Friday, 29 May 2015, 24:00 | midnight

#65: Erik Bünger

Erik Bünger (b. 1976 in Växjö, Sweden) is a visual artist, composer and writer living in Berlin. His work revolves around the human voice and its contradictory relationship to the body, to language, music and technology. The voice is not addressed as a phenomenon, which gives rise to personal, human presence and interpersonal communication but rather as the very thing that allows something other, radically inhuman, to enter and take control of the human body.

Accompanying the show “Re-discovery: Peter Rose, Erik Bünger and Katarina Zdjelar“ curated by Inke Arns at AUTOCENTER, Erik Bünger presents his lecture

The Girl Who Never Was, 2014, live performance
In 2008 an American researcher rediscovers the lost traces of the first recorded voice ever: the 148-old voice of a little girl singing the French lullaby ‘Au Clair de la Lune’. One year later another researcher experiments with the playback speed and manages to prove that what the fragment actually contains, is the voice of a full-grown man. This exact same lullaby is the song sung by the artificial intelligence HAL in the French version of Stanley Kubrick’s ‘2001 A Space Odyssey’. As HAL dies his voice performs precisely the same glissando as the voice of the non-existent girl: a high-strung, insistent voice is gradually slowed down into a deep, sleepy and harmless one. The Girl Who Never Was takes us on a winding trip through history. A history where a voice echoes forwards and backwards through time, retroactively changing history and changing the present from the vantage point of the past. The more we try to shut her voice out, the more persistent her song becomes.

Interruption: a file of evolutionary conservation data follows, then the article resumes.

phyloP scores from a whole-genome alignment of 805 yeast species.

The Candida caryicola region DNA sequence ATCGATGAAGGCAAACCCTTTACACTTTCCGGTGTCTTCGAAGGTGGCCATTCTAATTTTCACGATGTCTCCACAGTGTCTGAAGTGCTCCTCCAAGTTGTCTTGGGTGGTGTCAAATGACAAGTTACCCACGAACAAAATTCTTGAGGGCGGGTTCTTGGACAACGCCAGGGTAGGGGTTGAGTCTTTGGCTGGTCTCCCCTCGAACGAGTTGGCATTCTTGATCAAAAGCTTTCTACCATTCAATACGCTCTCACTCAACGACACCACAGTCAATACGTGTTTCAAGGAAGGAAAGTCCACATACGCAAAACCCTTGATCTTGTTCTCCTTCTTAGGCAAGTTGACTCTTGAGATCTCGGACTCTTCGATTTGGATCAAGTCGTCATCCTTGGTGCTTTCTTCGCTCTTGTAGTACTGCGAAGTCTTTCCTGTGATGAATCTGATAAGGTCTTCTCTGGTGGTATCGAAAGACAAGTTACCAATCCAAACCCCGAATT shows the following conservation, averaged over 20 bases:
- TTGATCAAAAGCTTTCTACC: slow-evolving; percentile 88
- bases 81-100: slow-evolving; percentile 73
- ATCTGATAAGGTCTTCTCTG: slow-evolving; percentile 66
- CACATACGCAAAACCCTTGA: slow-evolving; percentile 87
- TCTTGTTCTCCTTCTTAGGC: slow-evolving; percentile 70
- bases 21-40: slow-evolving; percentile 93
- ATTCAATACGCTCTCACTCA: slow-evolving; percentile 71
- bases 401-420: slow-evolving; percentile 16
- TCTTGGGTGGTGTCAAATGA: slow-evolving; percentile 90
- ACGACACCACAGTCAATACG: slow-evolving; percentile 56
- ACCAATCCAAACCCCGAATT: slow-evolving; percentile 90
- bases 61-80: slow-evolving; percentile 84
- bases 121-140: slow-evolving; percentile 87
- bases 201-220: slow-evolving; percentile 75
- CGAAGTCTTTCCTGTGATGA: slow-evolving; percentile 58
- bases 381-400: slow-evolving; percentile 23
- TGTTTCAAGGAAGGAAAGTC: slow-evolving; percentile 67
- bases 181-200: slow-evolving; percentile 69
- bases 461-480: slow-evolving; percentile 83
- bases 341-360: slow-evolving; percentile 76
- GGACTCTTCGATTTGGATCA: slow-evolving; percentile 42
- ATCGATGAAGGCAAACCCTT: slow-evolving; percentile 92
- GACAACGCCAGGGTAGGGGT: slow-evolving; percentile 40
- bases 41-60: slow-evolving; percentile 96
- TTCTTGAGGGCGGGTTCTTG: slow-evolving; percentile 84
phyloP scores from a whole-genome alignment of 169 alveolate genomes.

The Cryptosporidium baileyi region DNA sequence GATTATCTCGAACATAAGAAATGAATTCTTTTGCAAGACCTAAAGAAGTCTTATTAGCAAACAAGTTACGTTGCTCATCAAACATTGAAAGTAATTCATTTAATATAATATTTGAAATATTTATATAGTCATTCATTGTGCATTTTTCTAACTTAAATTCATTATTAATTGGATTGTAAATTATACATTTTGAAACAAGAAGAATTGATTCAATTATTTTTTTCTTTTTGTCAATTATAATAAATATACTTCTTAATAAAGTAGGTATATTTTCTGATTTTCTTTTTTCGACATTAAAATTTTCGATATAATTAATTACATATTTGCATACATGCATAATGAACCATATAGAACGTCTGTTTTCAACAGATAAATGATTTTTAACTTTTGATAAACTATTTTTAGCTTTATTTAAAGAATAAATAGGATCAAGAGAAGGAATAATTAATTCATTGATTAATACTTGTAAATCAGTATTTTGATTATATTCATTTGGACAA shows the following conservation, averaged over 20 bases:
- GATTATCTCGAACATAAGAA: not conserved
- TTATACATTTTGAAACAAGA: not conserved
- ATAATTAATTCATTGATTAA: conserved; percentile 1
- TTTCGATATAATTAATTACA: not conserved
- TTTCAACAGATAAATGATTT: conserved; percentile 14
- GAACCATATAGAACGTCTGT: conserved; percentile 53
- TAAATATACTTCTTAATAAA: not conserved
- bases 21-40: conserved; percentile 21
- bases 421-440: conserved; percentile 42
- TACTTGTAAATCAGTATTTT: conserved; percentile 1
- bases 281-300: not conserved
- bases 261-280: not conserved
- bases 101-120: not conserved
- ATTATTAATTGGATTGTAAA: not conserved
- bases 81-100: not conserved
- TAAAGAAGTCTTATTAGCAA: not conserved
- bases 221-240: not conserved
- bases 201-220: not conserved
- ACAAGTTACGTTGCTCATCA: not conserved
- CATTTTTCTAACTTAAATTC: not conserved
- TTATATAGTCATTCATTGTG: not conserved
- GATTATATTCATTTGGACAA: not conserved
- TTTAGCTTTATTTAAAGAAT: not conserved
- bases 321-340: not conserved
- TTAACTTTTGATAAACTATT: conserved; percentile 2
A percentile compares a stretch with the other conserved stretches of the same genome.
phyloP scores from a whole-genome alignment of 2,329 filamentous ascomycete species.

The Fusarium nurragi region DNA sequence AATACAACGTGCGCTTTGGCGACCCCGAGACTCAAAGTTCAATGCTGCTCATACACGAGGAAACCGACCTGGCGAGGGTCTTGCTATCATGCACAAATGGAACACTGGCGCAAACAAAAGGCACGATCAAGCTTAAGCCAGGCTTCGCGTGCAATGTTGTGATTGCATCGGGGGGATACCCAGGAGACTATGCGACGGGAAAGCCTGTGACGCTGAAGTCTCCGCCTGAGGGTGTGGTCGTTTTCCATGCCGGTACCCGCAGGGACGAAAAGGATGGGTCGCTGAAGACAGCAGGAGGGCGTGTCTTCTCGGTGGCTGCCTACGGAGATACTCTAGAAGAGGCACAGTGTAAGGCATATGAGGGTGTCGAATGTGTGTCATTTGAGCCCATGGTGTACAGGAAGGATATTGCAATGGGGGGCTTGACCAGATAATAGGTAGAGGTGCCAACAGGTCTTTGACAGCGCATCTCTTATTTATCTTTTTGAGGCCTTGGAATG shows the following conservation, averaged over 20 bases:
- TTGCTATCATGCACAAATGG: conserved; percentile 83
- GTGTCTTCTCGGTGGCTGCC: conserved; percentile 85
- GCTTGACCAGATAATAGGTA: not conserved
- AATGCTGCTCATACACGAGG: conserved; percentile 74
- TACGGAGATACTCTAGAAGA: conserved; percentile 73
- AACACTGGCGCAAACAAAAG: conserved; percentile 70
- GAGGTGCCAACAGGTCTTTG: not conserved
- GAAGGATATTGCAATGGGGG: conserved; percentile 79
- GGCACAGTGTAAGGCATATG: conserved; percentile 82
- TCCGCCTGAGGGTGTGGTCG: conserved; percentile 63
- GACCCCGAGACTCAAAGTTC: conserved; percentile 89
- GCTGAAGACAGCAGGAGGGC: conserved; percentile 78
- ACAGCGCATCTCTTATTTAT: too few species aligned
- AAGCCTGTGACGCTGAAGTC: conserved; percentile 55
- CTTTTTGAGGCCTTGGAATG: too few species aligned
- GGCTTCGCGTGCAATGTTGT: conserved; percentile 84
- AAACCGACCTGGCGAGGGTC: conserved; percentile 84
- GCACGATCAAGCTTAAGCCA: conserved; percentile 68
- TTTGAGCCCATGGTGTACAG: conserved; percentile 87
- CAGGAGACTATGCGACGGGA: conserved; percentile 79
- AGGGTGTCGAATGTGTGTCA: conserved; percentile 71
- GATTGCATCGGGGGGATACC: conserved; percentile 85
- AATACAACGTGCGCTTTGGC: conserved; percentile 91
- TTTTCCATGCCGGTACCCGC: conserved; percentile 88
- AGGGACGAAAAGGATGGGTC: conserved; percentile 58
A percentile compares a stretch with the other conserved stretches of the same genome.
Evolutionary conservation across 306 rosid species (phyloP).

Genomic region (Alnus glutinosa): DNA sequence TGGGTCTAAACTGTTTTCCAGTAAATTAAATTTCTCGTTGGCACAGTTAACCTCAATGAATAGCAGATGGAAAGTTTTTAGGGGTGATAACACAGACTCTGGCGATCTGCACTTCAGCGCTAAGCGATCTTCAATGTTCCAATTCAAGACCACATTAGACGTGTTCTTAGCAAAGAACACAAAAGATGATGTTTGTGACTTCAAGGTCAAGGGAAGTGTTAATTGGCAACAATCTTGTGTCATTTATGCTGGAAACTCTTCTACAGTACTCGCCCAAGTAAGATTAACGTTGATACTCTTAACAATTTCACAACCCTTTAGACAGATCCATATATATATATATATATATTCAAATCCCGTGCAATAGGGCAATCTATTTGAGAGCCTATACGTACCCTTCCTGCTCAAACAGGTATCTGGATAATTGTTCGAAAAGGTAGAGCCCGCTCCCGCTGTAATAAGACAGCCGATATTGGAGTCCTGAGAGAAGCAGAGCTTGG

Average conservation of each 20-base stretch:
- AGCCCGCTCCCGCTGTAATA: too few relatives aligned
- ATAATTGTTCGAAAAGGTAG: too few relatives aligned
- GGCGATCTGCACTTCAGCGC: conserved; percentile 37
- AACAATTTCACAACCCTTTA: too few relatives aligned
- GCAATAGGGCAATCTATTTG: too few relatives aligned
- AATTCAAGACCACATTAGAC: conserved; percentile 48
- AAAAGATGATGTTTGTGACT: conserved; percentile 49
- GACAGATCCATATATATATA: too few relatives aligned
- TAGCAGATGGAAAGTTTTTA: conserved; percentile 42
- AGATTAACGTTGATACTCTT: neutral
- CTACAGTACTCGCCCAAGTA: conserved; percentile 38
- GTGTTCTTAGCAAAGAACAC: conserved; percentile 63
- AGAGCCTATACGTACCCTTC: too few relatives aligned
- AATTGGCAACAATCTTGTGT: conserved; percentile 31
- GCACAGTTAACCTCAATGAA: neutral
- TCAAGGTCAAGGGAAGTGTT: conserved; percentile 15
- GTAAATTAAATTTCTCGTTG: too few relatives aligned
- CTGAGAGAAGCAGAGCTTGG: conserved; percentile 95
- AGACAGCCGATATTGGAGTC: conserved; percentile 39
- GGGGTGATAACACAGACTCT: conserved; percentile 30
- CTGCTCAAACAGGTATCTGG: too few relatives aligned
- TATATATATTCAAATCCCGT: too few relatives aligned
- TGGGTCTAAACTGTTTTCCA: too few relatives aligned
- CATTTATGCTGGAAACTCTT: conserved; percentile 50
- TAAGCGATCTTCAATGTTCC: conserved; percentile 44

The Girl Who Never Was is the third and final part in a trilogy began with A Lecture on Schizophonia and continued in The Third Man. The project is a coproduction with the Impakt Foundation, Utrecht in the framework of Impakt Works 2013 and has been made possible with the support of the City of Utrecht and the Mondrian Foundation.

Erik Bünger’s web site: